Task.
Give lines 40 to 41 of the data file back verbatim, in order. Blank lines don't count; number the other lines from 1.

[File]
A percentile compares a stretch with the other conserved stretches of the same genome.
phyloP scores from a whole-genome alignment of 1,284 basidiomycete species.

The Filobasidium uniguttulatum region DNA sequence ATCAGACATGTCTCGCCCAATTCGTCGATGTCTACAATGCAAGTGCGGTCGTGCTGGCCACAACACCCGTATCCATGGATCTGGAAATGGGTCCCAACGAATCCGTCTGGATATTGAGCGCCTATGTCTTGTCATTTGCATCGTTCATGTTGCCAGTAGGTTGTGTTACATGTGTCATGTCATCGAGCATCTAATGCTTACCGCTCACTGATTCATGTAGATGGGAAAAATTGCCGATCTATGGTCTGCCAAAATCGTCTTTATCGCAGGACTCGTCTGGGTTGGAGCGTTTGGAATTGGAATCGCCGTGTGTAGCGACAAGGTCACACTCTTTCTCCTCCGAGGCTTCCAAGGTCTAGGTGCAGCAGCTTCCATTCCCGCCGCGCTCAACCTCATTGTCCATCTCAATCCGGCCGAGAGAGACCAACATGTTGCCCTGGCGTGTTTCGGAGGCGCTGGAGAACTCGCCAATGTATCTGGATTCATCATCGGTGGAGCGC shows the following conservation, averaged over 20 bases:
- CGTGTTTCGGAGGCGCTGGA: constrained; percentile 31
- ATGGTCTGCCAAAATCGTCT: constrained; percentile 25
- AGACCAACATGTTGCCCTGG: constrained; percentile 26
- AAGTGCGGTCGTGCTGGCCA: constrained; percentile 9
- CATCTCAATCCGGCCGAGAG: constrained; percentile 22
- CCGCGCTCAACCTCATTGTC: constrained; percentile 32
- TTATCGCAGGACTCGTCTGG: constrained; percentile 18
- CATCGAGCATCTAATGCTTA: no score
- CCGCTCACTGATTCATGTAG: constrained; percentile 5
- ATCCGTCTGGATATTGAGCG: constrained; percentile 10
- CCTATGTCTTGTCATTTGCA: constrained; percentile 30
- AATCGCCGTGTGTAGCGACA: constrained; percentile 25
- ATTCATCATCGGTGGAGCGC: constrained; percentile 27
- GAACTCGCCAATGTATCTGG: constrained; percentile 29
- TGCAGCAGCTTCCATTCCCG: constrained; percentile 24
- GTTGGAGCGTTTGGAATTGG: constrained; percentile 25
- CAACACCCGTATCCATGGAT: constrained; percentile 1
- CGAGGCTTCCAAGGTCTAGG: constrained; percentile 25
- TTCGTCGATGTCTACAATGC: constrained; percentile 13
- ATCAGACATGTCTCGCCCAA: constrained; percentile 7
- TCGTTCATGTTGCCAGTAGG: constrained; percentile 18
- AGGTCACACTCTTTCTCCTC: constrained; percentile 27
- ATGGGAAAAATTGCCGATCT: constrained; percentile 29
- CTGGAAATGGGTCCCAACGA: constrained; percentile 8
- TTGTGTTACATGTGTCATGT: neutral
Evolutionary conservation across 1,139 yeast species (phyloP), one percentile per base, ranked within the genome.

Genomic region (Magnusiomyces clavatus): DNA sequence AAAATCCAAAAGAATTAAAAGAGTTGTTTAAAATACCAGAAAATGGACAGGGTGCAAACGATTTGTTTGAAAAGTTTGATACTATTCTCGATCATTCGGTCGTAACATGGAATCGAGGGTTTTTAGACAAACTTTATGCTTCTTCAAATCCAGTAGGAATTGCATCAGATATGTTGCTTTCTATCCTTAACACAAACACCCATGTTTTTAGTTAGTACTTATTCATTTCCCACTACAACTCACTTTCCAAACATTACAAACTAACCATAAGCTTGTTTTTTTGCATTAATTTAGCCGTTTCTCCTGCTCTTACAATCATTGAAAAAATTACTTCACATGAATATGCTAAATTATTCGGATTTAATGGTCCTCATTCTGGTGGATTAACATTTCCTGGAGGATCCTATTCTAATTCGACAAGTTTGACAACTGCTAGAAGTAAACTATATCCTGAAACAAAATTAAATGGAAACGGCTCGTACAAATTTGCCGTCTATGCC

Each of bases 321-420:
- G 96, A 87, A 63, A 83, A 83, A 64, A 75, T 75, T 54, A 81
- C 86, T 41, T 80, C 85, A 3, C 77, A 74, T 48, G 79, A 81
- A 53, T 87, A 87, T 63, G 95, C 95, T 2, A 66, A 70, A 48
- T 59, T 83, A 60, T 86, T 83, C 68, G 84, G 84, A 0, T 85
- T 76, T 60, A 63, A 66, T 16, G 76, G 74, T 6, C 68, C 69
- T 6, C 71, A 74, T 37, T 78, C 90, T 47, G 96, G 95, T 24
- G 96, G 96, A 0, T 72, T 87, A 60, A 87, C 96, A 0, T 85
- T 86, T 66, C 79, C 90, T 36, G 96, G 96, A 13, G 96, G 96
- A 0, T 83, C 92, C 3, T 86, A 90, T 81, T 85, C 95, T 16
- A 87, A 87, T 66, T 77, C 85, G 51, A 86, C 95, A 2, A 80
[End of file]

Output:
- A 0, T 83, C 92, C 3, T 86, A 90, T 81, T 85, C 95, T 16
- A 87, A 87, T 66, T 77, C 85, G 51, A 86, C 95, A 2, A 80